Kim Kardashian West, left, and Kris Jenner arrive at the MTV Movie and TV Awards at the Barker Hangar on Saturday, June 16, 2018, in Santa Monica, Calif.
The media you consume might indicate how you feel about the poor and programs to support them, a new study says, and it could even alter your opinions on the topic.
Researchers from the London School of Economics reached those conclusions after they quizzed 487 people about the types of television they watched and how they view poor people, wealth and support provided by the government.
They split the subjects up into two groups: One was shown tabloid images of celebrities, advertisements for expensive items and newspaper stories about people pulling themselves out of poverty and into wealth; a second group saw newspaper stories about dinosaurs, pictures of nature and advertisements about London.
Both groups viewed 12 pieces of media for five seconds each, the study said, and were then asked about their opinions on the poor and welfare.
Those who were in the first group — which viewed more materialistic media — were more likely to have “anti-welfare attitudes and support for anti-welfare policies” than the second group, the study says. The difference between the two groups was described as “significant.”
“This suggests that just 1 intermittent minute of attention to common and typical materialistic media messages caused a significant increase in anti-welfare sentiments,” the study’s authors wrote.
There are some caveats in the study for those in the United States. All the subjects were British, and researchers asked about welfare programs that “were modelled after actual UK government tax cuts, austerity measures, and welfare reforms that according to extensive policy research, have had detrimental effects on welfare institutions and beneficiaries.”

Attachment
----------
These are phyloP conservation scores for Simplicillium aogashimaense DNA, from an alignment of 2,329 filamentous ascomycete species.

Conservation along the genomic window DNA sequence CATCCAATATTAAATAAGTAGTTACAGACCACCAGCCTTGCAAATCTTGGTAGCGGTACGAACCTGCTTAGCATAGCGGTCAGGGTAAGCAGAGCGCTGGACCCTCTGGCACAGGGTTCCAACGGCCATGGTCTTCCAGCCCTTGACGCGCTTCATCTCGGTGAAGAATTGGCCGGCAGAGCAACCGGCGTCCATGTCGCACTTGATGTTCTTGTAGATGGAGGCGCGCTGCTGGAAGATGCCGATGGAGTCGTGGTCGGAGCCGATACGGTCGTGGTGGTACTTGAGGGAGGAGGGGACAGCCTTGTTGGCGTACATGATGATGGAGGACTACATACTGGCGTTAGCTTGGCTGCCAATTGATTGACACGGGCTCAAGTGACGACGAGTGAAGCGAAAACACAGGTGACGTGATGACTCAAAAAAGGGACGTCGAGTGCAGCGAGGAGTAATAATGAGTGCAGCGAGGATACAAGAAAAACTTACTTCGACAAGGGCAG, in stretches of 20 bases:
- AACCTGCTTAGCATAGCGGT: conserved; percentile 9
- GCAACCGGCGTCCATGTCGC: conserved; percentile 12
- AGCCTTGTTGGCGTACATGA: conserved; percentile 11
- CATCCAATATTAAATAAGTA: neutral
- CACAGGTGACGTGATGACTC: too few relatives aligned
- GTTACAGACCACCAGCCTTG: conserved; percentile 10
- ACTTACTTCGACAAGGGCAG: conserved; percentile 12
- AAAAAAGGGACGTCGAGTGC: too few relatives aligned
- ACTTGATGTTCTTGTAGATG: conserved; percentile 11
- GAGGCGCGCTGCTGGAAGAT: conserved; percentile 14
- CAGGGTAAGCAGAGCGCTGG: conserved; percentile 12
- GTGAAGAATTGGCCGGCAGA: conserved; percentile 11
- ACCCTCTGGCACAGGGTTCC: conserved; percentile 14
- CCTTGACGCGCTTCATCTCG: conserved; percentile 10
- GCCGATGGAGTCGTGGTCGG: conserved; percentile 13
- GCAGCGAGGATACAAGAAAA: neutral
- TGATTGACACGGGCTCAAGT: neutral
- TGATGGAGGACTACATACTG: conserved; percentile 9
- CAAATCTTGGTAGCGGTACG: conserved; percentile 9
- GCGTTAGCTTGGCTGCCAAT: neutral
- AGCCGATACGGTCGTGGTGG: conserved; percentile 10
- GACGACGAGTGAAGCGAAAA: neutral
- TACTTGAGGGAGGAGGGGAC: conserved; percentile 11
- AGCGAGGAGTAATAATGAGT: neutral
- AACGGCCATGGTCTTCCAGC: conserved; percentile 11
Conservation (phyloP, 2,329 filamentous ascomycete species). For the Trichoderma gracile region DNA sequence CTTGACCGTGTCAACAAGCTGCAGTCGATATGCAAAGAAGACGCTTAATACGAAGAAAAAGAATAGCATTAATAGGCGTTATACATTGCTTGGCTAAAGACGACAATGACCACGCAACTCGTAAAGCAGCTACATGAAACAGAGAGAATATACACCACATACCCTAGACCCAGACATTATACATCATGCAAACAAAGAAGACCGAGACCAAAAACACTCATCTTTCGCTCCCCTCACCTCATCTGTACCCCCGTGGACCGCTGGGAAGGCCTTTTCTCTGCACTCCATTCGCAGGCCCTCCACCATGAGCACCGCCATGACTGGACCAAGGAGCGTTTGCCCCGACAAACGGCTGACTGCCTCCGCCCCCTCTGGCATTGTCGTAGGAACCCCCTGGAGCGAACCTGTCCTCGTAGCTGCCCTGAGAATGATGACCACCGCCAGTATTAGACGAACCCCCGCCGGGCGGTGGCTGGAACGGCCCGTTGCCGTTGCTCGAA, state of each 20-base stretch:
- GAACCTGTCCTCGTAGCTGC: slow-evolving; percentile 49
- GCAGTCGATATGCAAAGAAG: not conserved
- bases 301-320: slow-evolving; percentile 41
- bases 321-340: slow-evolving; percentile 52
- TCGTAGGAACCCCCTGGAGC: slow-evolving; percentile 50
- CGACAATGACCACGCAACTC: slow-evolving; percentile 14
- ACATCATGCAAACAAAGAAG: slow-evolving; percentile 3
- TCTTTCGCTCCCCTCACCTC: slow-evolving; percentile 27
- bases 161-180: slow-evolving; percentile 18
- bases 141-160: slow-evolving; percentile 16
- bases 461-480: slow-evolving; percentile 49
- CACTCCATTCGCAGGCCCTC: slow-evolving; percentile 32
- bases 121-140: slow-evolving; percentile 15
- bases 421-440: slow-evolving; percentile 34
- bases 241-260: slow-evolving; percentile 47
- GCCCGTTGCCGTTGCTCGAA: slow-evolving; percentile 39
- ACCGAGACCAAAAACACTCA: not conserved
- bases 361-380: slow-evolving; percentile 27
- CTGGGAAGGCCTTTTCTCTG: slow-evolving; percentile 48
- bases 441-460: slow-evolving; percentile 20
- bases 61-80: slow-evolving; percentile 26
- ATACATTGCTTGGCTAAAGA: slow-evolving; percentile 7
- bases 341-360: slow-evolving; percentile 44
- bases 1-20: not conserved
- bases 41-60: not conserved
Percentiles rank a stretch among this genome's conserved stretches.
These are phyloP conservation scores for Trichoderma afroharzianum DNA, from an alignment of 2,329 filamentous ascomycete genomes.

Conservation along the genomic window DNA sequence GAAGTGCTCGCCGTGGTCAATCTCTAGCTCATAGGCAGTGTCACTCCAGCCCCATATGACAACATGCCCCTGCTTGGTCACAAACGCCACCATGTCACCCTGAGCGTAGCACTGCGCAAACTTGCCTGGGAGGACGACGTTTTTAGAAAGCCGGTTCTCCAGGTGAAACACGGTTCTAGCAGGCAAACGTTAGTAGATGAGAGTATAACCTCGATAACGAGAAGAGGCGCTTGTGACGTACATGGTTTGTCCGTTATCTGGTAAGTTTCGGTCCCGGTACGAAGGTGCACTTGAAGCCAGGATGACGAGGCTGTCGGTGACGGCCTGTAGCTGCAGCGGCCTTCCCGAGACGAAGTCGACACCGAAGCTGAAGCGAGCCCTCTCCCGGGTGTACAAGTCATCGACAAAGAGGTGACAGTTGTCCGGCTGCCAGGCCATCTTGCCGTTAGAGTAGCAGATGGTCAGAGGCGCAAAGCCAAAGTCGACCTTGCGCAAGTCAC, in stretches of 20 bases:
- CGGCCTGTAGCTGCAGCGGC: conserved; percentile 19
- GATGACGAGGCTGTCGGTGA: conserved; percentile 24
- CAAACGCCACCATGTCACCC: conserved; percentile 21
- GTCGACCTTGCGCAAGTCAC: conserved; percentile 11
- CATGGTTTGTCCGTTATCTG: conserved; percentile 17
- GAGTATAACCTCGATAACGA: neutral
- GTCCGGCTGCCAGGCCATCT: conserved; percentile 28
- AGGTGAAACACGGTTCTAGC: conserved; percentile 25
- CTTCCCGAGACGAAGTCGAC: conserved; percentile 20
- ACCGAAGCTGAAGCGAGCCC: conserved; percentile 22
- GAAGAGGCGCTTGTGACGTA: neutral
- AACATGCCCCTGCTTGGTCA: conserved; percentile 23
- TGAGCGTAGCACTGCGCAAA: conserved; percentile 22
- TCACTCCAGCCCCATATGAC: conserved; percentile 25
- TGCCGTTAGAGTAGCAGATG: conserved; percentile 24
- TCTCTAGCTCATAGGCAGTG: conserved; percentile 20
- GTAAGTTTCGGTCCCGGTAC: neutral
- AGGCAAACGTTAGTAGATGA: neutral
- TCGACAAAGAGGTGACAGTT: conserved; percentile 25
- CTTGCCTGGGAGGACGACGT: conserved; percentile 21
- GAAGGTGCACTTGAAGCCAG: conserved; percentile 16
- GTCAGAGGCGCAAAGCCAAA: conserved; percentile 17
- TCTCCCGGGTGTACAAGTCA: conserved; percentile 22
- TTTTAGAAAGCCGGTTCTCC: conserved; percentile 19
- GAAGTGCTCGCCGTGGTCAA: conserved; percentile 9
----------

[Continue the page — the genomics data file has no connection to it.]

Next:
Also, the subjects were aged between 18 to 49.
But Dr. Rodolfo Leyva, the study’s author, told Newsweek that the study’s findings likely would hold up in the United States.
“Particularly because the media environments are very similar, we view pretty much the same types of television shows,” he said. “There’s a good chance that there would be similar findings if I were to run the study in the U.S.”
The study also found that anti-welfare sentiments are higher among those who watch shows like “Keeping Up With The Kardashians,” “X-Factor” and “The Apprentice.”
The study offered a potential reason for that finding, as well as the conclusion that materialistic news can change a person’s opinion on how much help the government should extend to those in poverty.
“Humans are inherently materialistic but also very social and communal,” the study reports, according to Newsweek. “The way this is expressed depends on our culture.
“If there is more emphasis on materialism as a way to be happy, this makes us more inclined to be selfish and anti-social, and therefore unsympathetic to people less fortunate.”
The study has been published in the journal Media Psychology.